# Pi

Discussion in 'Physics & Math' started by Pi-Sudoku, Aug 15, 2005.

1. ### Quantum QuackLife's a tease...Valued Senior Member

Messages:
17,660

Look just as a way of desrcription lets take the equation 5 * 5 = 5

1*1 =1
1*1 =1
1*1 =1
1*1 =1
1*1 =1
=====
5*5 =5
=====
Why is this not a valid equation?
seeing as the number 5 consists of 5 individual objects that are given the value of 1 each.

[ of course I know that typically 5*5= 25 ]

I am sure in the field of mathematics this is discussed and similar to the percieved mistake I made with 360/0=360

Surprisingly enough the above table is supporting this contention by JamesR:

Last edited: Aug 30, 2005

3. ### AerRegistered Senior Member

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2,250
That's what you believe

...I don't think it would be possible - call me closed minded

5. ### AerRegistered Senior Member

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2,250
Well this much is obvious by now. That is what makes reading a math textbook written by you all the more valuable. I predict ebay \$99,999,999 in no time, get writing.

If you had read any math textbook, you'd probably know by now that multiplication by 1 is the multiplicitive identity, which is similar to 0 for addition, adding 0 is the additive identity.

7. ### James RJust this guy, you know?Staff Member

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30,835
Aer:

Have you ever seen two beams of light pass straight through each other, undeflected?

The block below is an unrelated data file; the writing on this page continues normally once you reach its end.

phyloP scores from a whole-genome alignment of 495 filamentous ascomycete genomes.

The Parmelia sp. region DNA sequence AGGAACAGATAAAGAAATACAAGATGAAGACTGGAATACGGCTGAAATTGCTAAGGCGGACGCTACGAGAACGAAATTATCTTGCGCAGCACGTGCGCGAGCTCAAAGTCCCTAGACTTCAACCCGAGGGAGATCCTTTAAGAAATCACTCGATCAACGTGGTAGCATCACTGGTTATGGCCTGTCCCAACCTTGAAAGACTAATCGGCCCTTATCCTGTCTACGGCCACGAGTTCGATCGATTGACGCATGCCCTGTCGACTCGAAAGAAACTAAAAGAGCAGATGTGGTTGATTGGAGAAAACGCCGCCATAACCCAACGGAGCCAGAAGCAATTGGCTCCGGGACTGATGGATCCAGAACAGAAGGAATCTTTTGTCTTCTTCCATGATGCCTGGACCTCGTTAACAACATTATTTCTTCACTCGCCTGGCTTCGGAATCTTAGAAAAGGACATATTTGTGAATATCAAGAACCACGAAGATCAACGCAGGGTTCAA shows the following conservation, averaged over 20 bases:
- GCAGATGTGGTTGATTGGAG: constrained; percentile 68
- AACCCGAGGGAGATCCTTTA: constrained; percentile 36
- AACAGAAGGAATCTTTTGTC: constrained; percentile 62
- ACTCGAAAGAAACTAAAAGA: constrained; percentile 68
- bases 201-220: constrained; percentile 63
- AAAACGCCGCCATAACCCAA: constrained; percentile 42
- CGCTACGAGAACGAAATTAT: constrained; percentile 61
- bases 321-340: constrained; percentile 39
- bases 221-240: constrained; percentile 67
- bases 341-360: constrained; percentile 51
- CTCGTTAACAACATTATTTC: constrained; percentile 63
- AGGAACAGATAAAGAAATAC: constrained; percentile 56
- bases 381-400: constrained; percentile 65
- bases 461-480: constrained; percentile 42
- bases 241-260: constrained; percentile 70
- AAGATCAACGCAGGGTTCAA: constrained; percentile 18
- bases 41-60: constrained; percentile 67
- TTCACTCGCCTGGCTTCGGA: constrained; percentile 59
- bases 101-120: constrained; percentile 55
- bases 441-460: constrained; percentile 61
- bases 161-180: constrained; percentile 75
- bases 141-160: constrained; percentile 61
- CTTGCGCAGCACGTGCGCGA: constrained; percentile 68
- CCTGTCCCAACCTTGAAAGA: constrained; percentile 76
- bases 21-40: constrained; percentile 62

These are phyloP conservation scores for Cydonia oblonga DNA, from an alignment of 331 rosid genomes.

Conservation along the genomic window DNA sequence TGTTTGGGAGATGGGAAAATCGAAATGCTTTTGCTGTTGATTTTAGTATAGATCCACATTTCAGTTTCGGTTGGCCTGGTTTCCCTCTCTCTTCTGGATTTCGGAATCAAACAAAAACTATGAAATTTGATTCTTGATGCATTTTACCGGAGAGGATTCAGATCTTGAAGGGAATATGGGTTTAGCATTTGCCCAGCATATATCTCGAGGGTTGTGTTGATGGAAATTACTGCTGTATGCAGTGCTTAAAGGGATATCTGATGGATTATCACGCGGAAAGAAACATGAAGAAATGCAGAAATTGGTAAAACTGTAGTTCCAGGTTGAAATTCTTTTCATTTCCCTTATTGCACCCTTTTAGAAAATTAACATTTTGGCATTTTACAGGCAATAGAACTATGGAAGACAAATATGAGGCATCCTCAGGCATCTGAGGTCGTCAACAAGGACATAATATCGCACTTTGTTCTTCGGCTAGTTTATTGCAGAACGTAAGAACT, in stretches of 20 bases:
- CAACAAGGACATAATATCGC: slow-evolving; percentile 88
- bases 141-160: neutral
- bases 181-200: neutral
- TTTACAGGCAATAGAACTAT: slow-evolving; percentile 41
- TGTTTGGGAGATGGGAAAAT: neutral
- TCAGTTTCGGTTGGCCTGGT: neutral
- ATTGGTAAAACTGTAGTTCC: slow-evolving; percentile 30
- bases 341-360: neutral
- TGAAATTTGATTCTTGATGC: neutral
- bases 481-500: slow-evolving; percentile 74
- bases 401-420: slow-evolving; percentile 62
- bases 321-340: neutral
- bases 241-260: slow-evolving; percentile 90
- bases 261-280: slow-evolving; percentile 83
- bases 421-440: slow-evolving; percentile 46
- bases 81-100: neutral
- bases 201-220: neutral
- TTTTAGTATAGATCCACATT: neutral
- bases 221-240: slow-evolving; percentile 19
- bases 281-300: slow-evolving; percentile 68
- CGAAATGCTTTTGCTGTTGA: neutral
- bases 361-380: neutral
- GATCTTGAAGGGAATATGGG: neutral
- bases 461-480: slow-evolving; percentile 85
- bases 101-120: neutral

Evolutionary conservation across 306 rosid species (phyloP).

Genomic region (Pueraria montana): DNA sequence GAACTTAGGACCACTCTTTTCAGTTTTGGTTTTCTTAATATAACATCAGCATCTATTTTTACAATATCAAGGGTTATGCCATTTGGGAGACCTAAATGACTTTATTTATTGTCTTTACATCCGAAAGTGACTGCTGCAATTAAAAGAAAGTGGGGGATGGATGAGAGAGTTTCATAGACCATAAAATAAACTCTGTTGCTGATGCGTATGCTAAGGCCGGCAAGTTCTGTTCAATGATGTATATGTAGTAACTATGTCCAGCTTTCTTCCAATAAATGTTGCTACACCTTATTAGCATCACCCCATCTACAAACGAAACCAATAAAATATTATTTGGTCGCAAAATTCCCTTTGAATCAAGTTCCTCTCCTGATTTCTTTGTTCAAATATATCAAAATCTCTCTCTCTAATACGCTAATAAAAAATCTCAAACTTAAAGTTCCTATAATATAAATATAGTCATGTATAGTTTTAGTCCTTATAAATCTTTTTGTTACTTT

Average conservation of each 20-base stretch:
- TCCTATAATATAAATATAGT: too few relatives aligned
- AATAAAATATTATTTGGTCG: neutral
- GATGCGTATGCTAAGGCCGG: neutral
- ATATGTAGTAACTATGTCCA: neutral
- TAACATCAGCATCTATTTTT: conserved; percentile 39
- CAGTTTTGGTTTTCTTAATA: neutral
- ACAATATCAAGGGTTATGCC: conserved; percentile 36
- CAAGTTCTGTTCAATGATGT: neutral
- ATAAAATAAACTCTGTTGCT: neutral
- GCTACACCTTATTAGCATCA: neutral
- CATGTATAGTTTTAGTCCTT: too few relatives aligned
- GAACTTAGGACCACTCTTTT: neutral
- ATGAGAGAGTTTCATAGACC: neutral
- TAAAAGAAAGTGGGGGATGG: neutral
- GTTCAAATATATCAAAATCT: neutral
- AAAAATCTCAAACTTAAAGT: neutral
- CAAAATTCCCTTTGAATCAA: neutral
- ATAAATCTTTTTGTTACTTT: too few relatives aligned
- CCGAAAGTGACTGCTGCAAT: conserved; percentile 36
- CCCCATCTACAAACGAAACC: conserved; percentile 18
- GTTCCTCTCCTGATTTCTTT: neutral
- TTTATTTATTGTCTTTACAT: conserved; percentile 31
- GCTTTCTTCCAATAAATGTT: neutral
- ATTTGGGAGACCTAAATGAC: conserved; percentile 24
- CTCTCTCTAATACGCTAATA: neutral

How do you suppose the light does that? It is just luck that no two photons ever collide?

8. ### AerRegistered Senior Member

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2,250
OK, you want to go deeper, deeper in the pit we shall dig.

For a boson, there is nothing preventing one boson from invading the territory of another boson such as a repulsive force. Now, "particles" are typically thought of as point-like objects, but one thing QM tells us is that they really are not. The so-called "point" is really the repulsive net around whatever is inside. Whatever is inside does not occupy even a fraction of the total space. Now what is defined as inside and outside in this context is very vague since the repulsion force is a function of distance. However, let's get back to bosons, they do not create this repulsion and thus bosons are free to move in with other bosons. Now how much space does a boson take up? Does it even make sense to really say the take up space? Can you prove it? If you cannot, then how can you say two bosons occupy the exact same space?

I think I've rambled on for quite a bit, so I'll break and let you comment

9. ### Quantum QuackLife's a tease...Valued Senior Member

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17,660
Ha..... and you think I am crazy........

10. ### AerRegistered Senior Member

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2,250
Yes, I think you are nuts, crazy, a wacko, etc. Were you implying anything?

11. ### everneoRe-searcherRegistered Senior Member

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2,621
Flaming.. flaming, Nanny Jamesey, look here, look here..